Current account surplus continues

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Current account surplus continues


Korea’s current account remained in the black for the 80th consecutive month in October, backed by robust exports and reduced losses in services thanks to a growing number of in-bound tourists.

October’s current account surplus reached $9.19 billion, up 60.7 percent from $5.72 billion a year earlier, according to preliminary data released by the Bank of Korea (BOK) on Thursday.

But when compared with the previous month, the figure declined 15 percent.

The big yearly gain is linked with increased business days compared to the same month last year and stellar performance in machinery and petrochemical exports.

“This year, the Chuseok holiday moved from October to September, which allowed for more working days than last year,” a source at the BOK said.

“Exports also registered sound numbers, especially in machinery and petrochemical products.”

As noted, exports rose 28.8 percent to $57.24 billion, marking an all-time high.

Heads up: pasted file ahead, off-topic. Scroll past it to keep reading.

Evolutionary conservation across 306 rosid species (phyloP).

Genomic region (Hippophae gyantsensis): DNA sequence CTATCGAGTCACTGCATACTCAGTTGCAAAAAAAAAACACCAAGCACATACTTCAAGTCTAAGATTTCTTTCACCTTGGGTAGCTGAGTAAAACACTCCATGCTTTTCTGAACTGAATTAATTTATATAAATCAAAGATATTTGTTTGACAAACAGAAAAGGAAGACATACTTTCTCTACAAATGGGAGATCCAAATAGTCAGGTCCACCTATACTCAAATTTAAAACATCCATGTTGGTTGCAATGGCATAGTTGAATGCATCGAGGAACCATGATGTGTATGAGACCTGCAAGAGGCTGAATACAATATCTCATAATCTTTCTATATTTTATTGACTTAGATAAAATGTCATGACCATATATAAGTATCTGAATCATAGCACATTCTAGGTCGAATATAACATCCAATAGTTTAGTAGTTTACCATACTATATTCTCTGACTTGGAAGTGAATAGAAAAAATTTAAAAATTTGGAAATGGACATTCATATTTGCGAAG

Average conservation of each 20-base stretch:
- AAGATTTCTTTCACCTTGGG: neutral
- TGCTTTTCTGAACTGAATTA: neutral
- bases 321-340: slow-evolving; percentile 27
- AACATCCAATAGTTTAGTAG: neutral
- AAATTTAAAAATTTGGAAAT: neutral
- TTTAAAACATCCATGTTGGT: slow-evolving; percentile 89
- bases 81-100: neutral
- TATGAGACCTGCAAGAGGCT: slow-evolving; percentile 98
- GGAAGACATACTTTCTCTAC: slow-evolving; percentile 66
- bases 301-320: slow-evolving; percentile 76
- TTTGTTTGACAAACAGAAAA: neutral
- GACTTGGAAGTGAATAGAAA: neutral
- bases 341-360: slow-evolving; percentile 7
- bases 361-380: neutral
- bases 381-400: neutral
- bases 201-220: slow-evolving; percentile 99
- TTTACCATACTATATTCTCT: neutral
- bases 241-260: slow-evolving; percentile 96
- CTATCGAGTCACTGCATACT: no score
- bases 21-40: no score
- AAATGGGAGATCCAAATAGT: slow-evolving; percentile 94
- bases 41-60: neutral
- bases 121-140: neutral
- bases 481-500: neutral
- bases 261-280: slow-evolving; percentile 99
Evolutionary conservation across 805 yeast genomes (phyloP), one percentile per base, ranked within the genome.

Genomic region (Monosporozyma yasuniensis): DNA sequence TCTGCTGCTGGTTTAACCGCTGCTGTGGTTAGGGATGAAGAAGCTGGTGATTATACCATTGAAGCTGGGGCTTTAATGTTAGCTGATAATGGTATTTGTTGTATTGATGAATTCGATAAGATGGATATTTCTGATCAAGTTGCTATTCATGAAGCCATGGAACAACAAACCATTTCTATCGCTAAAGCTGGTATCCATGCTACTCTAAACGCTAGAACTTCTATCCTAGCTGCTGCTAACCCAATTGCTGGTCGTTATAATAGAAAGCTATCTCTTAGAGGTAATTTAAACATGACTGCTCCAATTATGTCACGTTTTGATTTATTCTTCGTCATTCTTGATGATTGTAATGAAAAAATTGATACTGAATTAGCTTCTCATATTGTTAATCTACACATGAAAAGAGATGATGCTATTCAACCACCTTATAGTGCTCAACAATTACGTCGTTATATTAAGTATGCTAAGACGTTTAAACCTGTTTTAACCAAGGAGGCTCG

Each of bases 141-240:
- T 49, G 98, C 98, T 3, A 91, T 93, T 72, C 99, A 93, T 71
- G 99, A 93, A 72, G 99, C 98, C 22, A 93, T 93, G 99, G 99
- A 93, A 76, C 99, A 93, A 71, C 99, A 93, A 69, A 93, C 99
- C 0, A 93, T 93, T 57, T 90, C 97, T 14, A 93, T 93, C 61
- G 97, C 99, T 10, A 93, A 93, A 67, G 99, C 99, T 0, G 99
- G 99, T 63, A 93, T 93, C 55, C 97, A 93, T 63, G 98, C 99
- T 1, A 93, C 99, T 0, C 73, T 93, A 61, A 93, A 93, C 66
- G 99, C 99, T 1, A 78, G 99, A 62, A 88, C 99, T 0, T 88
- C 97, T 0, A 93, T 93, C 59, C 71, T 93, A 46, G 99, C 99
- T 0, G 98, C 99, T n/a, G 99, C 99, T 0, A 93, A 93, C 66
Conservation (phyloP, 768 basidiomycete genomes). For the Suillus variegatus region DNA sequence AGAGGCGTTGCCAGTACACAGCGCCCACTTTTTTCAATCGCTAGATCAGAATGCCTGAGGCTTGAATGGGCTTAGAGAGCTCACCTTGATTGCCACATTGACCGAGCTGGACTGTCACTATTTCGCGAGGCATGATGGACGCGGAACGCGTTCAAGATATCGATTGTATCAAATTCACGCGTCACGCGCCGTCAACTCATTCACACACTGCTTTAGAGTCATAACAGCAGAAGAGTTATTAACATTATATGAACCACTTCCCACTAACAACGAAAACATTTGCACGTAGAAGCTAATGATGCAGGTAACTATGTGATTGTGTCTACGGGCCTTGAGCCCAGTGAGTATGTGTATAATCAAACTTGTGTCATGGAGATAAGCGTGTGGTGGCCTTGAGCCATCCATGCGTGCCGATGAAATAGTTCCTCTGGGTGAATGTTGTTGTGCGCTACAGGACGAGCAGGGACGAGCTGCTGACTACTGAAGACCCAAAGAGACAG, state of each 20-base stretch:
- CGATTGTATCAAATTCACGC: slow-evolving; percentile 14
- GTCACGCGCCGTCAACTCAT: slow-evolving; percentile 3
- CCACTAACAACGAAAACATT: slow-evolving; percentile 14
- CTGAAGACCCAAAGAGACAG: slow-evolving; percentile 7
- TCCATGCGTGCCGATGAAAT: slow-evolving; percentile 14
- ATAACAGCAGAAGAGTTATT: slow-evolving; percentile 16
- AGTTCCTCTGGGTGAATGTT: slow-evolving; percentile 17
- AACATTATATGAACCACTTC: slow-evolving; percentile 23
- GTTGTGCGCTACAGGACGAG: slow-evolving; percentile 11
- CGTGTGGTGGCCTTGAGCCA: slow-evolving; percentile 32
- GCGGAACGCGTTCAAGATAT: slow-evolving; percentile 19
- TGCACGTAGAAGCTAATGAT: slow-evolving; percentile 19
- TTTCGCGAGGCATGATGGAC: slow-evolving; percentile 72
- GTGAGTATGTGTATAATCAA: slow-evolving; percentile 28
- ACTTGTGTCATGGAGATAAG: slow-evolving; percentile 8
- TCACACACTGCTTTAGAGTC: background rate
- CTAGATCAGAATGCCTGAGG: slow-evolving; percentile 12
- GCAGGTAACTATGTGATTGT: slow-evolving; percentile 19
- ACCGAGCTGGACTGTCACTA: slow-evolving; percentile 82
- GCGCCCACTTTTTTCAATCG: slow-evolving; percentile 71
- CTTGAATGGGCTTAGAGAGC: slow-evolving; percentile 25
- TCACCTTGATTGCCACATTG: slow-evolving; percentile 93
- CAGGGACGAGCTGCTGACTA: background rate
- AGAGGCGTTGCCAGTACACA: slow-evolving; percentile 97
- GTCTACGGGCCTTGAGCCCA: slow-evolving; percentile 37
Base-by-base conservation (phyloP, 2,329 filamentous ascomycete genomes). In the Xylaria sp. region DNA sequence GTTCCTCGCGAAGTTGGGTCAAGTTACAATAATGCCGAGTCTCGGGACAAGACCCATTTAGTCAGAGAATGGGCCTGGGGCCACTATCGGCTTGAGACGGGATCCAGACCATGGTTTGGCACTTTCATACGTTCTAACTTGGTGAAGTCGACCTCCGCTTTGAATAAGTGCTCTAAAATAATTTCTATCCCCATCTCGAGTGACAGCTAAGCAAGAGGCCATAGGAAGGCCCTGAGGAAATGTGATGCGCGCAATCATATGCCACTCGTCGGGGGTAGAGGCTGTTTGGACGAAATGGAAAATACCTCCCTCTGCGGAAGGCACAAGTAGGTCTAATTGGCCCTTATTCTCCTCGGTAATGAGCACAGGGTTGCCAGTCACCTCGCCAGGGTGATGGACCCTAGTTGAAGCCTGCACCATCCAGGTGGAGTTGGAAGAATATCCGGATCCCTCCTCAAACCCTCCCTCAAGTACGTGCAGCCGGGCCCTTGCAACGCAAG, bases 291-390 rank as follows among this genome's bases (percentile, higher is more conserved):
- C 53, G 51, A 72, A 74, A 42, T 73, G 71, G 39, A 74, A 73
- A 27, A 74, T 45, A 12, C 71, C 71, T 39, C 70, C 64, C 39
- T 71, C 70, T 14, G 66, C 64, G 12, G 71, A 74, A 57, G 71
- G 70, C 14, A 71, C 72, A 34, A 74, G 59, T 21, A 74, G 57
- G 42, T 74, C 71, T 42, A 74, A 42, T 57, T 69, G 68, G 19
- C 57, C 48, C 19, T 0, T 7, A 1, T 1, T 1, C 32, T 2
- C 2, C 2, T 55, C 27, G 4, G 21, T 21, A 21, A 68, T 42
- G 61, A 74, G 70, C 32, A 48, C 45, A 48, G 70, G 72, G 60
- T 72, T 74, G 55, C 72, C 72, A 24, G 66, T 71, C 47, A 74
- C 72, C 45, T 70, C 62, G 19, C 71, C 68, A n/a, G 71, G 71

Imports also jumped up 29 percent to $46.24 billion, buoyed by additional working days and rising oil prices.

The goods trade surplus posted $11 billion, up 27.9 percent from a year earlier.

Another notable point came from the services trade, which measures travel, transport and construction balances. The services account has been struggling in recent months due primarily to the declining number of tourists visiting Korea.

But the service account deficit reduced in October with a rise in spending by inbound tourists.

“The number of Chinese tourists started rebounding and more Japanese people visited Korea with easing inter-Korean relations,” said Roh Chung-seak, a director at the bank’s economic statistics division.

The number of Chinese visitors soared 37.6 percent to around 475,000 in October on year, while that of Japanese tourists rose 61.7 percent to 290,000.

With services, the travel account, which measures the amount of money generated from tourism, posted the lowest deficit since November 2016 at $950 million.

That translated into narrowing the service account deficit to $2.22 billion, down 37 percent over a year ago.

As for financial accounts, there was an outflow increase of $4.32 billion from domestic investors compared with the previous month’s $2.47 billion.

On the other hand, foreign investment saw an increase of $960 million compared with the previous month’s $300 million.

Derivatives saw a net inflow of $770 million in October.

Exports to big trading partners such as China and the United States remained solid, while those to the Middle East took a downturn.

Outbound shipments to China increased 17.6 percent to $14.8 billion, while those to the United States expanded 47.6 percent to $6.98 billion.

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